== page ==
Elizabeth Zvonar, "To you it was fast," Installation view
Elizabeth Zvonar’s practice is imbued with a longstanding fascination with the seductive excesses of capitalism, the search for spiritual equilibrium, the restrictions of patriarchal society, the history of western feminism, and the commodification of the female body. Featuring her trademark collages scanned and enlarged as digital prints, her new exhibition is the fruit of a recent two-month residency at the BAF.
Zvonar has been working in the medium of collage for two decades. While her early forays into the medium reveled in a maximalist approach, her more recent collages are exercises in restraint and removal, often containing no more than two or three discrete elements melded together. Armed with scissors and X-Acto knife, Zvonar obsessively accumulates a heterogeneous mix of found images amassed from glossy arts and culture, fashion, and lifestyle magazines—from the old-world glamour of Connaissance des arts of the 1960s and 70s to the slick, celebrity-focused US Vogue and Elle of the 2000s. The collages combine disparate components culled from different eras and publications, and collected during various periods of Zvonar’s practice. Each work can be understood thus as a kind of compressed time capsule of the artist’s corpus—an itinerary tracing a zigzagging trajectory of her interests over the course of her career.
Zvonar’s instinctive, hands-on approach enables her to embrace the uncertainty as to where the compulsive, repetitive act of cutting and pasting miscellaneous images may lead her—a kind of strategic dérive, which, within a Situationist framework, allows for the potential to escape the constraints of capitalist culture. Reflecting on her practice, Zvonar writes: ‘The direction the influence takes should have a limitless and unpredictable response. It can never be controlled. It is far more interesting for me as a producer of culture to approach the comprehension and making of objects and images from a subjective and intuitive place, rather than approaching culture through an already-made construct.’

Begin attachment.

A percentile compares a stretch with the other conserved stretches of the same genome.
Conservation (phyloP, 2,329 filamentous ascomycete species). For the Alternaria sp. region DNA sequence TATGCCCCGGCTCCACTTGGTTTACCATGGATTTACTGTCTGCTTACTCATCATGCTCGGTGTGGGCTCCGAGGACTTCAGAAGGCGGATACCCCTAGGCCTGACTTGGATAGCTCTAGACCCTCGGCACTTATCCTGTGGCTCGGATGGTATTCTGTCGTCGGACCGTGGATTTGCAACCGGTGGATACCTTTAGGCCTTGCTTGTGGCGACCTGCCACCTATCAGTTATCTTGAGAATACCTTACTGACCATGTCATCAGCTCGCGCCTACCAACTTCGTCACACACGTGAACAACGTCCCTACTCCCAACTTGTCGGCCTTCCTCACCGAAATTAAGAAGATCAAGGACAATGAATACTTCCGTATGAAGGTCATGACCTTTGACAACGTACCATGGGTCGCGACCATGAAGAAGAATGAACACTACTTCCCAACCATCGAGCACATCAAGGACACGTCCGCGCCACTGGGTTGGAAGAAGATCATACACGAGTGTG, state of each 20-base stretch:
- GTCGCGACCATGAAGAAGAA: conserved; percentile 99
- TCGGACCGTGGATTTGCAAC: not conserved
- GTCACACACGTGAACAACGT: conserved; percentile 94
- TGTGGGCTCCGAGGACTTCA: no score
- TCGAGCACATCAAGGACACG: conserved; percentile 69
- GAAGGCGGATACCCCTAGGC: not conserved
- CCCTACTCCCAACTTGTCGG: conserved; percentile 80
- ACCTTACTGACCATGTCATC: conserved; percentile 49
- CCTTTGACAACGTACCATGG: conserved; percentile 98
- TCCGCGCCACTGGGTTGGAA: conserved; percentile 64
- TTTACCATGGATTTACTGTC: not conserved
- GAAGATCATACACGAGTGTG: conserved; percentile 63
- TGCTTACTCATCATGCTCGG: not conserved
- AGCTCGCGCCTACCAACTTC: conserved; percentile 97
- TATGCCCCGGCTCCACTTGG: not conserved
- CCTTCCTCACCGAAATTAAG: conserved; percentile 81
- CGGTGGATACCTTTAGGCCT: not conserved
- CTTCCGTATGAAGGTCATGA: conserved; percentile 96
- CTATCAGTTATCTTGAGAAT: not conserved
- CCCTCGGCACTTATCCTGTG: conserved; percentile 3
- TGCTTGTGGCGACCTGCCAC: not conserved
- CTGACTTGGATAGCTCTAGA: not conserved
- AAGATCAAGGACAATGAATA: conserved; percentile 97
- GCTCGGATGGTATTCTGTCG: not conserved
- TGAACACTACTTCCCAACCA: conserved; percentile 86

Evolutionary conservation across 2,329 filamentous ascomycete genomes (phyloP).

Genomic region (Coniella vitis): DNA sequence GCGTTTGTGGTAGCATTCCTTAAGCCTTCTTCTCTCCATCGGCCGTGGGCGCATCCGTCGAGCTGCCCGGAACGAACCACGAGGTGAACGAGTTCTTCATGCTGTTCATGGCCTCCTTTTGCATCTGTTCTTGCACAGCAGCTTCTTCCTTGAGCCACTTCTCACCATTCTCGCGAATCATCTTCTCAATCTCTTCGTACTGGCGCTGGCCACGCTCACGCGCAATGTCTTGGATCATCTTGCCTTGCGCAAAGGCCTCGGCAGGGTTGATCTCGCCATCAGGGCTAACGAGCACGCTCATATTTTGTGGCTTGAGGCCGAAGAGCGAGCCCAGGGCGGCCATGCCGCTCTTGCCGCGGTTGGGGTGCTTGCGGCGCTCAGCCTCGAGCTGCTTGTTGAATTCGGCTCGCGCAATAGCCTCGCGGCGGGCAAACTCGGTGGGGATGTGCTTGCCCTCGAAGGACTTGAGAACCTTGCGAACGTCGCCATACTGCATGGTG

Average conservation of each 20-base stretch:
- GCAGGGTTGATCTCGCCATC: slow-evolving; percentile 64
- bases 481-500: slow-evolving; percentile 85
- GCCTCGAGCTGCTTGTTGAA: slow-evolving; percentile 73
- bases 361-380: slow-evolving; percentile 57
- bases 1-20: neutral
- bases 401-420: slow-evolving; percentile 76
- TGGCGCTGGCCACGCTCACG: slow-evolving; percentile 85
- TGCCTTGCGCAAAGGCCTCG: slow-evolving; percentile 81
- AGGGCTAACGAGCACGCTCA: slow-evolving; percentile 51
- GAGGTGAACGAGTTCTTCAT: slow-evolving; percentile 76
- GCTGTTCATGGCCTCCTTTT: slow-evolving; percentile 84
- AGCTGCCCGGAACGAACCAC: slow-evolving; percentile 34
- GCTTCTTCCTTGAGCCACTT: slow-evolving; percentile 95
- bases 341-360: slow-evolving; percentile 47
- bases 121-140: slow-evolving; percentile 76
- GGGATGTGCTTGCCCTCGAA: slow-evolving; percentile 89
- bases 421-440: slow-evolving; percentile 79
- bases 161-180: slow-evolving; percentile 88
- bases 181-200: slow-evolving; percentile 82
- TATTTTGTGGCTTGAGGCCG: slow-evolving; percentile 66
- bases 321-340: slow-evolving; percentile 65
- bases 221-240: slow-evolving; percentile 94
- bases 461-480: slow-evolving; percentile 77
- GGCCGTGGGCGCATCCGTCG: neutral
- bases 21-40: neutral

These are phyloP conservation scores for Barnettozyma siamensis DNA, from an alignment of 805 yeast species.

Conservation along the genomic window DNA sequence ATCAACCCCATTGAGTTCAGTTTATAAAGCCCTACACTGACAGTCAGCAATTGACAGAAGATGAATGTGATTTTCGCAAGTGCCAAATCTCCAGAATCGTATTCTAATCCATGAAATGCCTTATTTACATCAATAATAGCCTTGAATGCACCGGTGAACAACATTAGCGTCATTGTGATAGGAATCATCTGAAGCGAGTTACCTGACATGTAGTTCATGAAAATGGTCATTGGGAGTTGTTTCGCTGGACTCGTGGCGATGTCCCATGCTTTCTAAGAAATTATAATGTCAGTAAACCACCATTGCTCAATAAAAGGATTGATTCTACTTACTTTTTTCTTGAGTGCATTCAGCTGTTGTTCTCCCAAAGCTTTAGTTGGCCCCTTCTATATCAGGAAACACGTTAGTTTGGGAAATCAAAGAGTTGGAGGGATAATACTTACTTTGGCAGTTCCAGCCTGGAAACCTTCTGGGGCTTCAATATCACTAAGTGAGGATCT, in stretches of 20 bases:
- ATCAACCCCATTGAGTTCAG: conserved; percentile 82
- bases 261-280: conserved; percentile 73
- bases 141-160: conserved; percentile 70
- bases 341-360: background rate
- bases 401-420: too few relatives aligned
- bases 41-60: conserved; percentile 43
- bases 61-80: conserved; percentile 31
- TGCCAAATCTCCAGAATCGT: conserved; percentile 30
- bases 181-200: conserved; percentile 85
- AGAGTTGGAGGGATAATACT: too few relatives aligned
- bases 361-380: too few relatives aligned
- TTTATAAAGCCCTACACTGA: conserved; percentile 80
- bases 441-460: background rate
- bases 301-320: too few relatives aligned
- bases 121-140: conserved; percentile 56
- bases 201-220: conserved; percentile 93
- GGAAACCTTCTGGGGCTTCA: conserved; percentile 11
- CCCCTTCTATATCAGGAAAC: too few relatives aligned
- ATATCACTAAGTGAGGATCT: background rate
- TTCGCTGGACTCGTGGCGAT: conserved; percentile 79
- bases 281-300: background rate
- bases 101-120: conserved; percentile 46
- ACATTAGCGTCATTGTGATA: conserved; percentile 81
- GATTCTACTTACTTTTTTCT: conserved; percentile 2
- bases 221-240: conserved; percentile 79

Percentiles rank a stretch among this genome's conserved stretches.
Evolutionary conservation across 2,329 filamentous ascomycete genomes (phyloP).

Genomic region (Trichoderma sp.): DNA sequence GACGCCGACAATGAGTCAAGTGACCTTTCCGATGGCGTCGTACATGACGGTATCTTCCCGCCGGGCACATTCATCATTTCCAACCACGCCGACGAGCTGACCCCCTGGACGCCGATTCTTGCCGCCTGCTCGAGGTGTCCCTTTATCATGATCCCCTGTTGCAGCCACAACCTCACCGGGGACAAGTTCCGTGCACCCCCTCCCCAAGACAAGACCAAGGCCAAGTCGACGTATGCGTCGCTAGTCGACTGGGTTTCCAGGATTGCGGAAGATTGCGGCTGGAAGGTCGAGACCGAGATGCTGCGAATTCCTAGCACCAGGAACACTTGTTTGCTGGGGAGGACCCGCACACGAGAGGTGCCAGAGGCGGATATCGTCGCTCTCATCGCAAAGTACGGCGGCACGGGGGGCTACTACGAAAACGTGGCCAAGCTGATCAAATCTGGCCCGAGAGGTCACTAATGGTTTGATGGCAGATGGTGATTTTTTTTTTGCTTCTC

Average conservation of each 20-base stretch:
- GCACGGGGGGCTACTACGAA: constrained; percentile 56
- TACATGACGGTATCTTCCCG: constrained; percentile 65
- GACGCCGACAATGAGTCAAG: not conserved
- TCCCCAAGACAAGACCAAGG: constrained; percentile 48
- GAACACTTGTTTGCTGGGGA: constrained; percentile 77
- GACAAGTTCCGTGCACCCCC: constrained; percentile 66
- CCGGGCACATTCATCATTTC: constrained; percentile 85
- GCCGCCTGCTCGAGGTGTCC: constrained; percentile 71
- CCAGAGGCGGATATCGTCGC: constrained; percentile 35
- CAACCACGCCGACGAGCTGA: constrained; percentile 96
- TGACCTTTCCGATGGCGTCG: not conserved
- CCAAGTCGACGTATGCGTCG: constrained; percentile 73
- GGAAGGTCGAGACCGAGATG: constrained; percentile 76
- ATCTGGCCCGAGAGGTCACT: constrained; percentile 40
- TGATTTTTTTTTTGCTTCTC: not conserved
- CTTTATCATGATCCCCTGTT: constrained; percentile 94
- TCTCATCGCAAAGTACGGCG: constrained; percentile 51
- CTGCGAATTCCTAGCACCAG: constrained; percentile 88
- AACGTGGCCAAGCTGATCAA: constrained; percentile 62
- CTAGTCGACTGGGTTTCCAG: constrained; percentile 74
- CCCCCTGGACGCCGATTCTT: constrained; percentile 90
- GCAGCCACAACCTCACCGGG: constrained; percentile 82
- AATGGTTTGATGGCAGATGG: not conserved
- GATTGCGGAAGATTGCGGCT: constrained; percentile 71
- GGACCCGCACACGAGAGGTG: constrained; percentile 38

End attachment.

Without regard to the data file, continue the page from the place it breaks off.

In keeping with her particular way of working, Zvonar’s new body of work is eclectic in its wide-ranging sources of inspiration, which includes Simone de Beauvoir’s post-war feminist “bible” The Second Sex; early twentieth-century Russian esoteric P. D. Ouspensky’s musings on the cyclical nature of time; and Einstein’s theory of relativity as understood by a New Yorker cartoonist, to name but a few. Juxtaposing equally unexpected elements gleaned from the flotsam and jetsam of western visual culture, Zvonar generates an ambiguous iconography that refuses the limitations of fixed interpretation: a futuristic metallic visor masks the eyes of a face split open, revealing a sparkling jewel; fingers gesticulate in the sign for peace or victory accompanied by the repeated words “The New Feminism”; a naked figure in a desolate landscape runs toward a flaming sun.
Cutting through recurring idealized, impossible versions of how to live in her witty, surrealist, sometimes trippy collages, Zvonar playfully challenges the supposed inevitability of dominant value systems, patriarchal power structures, and conventional lifestyles, while opening up a space for the viewer to imagine how these could be reconfigured and recast.